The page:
Is this "Chick-Lit?" I'm pretty sure it's Chick-Lit. Whatever it is, it's definitely not the kind of book I usually read. But you know, sometimes dudes like me get tired of reading about artificial intelligences, sex and crime, so it can be nice to read a book like The Help.
"Rule Number One for working for a White Lady. Minny: it is nobody's business. You keep your nose out of your White Lady's problems, you don't go crying to her with yours - You can't pay the light bill? Your feet are too sore? Remember one thing: white people are not your friends. They don't want to hear about it. And when Miss White Lady catches her man with the lady next door, you keep out of it, you hear me?"
...and look at this handy Reader's Guide in the back of the book! Let's discuss! Spoiler alert: these questions and my responses to them give away a lot of the books' plot, but if, like me, you've seen the movie already there aren't any big surprises here.
1. "Who was your favorite character? Why?"
There are three main characters in the book. There's Skeeter, a young white woman with dreams of becoming a journalist; there's Aibileen, an older black woman who works as a maid in a white household; and there's Minny, a younger black woman who also works as a maid for a white family. Of the three I'd pick Aibileen. She's not as neurotic as Skeeter, and the way in which she expresses her discontent is more pragmatic.
2. "What do you think motivated Hilly? On one hand she is terribly cruel to Aibileen and her own help, as well as to Skeeter once she realizes that she can't control her. Yet she's a wonderful mother. Do you think that one can be a good mother and, at the same time, a deeply flawed person?"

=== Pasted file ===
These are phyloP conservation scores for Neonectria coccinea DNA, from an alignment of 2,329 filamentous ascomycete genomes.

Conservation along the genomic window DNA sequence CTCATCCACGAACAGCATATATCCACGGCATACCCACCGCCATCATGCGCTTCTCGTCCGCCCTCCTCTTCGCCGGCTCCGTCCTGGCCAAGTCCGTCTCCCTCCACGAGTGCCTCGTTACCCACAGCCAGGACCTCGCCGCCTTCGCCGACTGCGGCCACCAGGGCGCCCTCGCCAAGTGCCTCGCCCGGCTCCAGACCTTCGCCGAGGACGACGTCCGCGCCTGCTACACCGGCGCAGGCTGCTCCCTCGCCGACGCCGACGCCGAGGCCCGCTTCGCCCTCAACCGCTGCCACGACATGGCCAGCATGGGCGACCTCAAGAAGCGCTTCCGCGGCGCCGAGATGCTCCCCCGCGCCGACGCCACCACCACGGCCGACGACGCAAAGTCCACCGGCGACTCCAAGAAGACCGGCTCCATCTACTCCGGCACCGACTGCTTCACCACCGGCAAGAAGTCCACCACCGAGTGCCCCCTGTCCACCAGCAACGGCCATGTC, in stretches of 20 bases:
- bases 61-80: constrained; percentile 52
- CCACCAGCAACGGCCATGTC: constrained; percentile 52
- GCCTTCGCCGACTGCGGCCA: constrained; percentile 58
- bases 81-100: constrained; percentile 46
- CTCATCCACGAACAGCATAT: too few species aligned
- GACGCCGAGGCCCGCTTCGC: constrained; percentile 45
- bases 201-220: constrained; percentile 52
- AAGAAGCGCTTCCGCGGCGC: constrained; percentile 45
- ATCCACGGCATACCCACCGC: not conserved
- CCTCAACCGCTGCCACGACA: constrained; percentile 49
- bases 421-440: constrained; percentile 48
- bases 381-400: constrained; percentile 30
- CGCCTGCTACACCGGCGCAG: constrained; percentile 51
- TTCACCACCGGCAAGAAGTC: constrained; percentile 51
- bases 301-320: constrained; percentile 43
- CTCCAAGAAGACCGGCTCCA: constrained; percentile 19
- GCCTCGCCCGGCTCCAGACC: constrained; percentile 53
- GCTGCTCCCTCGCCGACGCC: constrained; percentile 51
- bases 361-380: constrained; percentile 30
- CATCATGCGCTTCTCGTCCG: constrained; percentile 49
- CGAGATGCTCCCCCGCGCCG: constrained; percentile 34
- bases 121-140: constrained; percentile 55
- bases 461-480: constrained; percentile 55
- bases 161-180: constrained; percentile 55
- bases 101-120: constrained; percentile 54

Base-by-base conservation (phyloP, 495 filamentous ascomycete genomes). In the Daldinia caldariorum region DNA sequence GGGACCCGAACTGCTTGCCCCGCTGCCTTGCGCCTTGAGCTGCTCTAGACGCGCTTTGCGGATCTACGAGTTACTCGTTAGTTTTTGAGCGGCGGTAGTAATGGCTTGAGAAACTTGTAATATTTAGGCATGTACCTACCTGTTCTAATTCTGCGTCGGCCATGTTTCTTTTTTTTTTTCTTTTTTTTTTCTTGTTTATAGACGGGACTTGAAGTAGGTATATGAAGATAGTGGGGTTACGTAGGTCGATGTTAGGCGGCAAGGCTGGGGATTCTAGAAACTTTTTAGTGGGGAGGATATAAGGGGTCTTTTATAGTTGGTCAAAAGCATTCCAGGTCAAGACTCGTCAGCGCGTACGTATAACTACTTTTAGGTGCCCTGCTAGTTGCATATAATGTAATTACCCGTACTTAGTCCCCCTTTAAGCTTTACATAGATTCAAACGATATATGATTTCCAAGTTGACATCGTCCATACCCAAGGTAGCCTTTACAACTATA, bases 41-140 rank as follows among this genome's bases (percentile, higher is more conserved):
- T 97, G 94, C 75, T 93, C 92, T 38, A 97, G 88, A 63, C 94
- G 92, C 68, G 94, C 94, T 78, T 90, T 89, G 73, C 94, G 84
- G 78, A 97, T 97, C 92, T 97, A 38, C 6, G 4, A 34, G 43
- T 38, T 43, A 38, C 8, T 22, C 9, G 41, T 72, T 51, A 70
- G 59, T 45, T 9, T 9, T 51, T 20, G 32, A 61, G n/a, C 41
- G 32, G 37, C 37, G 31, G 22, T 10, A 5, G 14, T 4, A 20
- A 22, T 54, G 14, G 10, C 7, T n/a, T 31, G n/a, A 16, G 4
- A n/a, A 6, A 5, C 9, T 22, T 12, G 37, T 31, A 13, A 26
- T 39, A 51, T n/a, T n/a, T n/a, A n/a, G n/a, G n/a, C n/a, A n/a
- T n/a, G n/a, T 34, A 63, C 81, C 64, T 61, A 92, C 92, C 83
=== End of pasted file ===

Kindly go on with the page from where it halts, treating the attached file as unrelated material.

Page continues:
I'm not seeing the "wonderful mother" part in the book. She obviously cares about her child more than Elizabeth Leefolt does, but I don't see this care as exceptional.
What do I think motivated her? People will always feel a need to uphold the status quo, especially when they're sitting on top of the social pyramid. Hilly might not have phrased it in such terms, but she was obviously trying to consolidate her own position.
And yes, someone can be a good mother AND a deeply flawed person. I have personal reasons for saying so... and more than that I will not say.
3. "Like Hilly, Skeeter's mother is a prime example of someone deeply flawed yet somewhat sympathetic. She seems to care for Skeeter - and she also seems to have very real feelings for Constantine. Yet the ultimatum she gives Constantine is untenable, and most of her interaction with Skeeter is critical. Do you think Skeeter's mother is a sympathetic or unsympathetic character? Why?"
The real question is whether Skeeter's mother cares for other people as people, or whether she views them as her personal property. In the beginning of the book it's difficult to gauge her appreciation for other people, though by the end I think she comes across as sympathetic.
4. "How much of a person's character is shaped by the times in which he or she lives?"
At a certain point answering this kind of question becomes a debate centered around nature vs. nurture, or even free will vs. predetermination. You're also asking how much of a person's character is shaped by the times they live in, versus how much of the times they live in are shaped by their character. I like to think that people can always take "small steps" toward the kind of world they want to live in, though the greater thrust of history - whether framed in the context of a decisive individual/leader or not - is determined more by the countless individual choices which are later interpreted as a collective will.